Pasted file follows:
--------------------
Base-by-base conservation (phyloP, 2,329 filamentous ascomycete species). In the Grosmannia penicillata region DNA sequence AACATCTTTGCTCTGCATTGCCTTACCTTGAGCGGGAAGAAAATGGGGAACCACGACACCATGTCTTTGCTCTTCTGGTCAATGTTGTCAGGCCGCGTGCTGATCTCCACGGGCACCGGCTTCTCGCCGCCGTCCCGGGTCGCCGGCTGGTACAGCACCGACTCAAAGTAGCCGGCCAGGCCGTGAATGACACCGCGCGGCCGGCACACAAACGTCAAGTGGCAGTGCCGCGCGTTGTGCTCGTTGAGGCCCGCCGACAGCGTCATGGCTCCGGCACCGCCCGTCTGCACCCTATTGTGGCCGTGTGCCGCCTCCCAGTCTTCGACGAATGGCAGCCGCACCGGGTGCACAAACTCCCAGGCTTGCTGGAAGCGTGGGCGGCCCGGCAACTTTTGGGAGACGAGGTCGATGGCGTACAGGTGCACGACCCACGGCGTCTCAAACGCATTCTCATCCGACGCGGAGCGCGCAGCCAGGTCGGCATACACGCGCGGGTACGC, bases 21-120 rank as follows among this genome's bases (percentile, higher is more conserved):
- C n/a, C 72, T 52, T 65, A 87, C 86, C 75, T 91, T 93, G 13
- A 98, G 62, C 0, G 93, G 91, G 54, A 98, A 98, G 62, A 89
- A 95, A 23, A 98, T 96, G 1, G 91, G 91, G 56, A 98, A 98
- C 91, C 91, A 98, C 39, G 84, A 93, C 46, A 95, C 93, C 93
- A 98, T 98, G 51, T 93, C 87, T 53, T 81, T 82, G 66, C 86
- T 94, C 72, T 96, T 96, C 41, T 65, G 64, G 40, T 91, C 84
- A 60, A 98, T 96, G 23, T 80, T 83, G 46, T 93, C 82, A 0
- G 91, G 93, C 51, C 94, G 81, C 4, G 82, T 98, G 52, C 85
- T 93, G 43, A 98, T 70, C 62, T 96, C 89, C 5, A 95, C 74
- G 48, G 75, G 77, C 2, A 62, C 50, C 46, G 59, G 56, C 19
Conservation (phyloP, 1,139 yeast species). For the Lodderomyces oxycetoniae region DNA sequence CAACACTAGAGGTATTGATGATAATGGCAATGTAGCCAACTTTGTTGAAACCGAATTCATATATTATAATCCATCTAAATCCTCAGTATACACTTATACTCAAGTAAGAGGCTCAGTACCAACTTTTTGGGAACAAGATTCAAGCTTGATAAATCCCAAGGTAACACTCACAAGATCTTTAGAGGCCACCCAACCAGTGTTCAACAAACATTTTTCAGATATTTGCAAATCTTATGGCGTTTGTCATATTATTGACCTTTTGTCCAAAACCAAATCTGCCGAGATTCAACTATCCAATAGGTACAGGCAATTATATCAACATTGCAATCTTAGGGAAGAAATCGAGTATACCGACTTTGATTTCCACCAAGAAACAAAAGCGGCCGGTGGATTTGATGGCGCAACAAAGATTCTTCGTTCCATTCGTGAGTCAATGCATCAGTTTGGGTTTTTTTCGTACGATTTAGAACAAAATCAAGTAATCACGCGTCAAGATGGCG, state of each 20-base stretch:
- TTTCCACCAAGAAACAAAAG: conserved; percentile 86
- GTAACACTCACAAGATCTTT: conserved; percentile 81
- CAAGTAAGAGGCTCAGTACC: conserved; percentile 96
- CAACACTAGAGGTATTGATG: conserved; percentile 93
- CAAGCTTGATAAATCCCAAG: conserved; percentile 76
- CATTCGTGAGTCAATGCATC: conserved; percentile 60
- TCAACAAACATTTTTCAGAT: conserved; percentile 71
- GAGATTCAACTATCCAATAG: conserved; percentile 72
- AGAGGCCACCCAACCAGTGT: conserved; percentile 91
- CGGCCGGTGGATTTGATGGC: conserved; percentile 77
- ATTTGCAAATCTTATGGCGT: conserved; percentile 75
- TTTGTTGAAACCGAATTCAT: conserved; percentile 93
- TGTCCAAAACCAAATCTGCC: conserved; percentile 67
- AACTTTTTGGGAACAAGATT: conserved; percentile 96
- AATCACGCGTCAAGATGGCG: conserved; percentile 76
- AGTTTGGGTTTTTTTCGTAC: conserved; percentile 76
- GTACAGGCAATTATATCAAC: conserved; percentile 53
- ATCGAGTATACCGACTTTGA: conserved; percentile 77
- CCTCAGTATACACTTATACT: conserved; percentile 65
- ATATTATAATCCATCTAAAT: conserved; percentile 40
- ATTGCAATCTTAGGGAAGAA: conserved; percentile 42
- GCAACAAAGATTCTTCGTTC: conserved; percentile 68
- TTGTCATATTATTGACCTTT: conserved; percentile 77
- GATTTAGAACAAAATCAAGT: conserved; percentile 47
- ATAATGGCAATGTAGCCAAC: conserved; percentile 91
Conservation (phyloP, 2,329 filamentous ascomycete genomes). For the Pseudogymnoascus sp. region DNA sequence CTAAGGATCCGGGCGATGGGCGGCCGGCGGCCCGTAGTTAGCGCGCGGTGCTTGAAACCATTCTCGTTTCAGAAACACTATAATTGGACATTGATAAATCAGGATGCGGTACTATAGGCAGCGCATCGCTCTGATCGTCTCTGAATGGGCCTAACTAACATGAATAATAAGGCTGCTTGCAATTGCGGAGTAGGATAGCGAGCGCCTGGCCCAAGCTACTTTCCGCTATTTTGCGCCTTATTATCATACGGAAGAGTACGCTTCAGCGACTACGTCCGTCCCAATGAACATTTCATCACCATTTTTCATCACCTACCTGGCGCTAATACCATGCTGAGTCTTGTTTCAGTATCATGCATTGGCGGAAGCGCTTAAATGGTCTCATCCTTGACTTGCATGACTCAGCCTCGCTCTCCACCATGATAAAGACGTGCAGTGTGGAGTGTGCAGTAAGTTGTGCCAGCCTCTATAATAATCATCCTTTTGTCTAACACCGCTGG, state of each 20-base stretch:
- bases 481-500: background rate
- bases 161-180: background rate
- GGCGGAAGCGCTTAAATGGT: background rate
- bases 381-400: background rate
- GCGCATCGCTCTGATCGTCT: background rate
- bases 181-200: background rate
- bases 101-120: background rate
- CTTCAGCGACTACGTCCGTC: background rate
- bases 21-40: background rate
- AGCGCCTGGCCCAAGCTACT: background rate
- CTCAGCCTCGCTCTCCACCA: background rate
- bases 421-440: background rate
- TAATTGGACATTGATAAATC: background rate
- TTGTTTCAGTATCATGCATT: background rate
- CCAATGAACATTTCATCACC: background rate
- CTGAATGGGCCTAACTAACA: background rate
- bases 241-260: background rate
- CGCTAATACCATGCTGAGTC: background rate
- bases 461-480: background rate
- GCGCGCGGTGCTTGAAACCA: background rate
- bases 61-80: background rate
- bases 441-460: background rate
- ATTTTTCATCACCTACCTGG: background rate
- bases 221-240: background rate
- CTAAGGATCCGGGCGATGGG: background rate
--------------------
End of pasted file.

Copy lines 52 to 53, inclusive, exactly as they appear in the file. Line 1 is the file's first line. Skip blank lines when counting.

- TTGTTTCAGTATCATGCATT: background rate
- CCAATGAACATTTCATCACC: background rate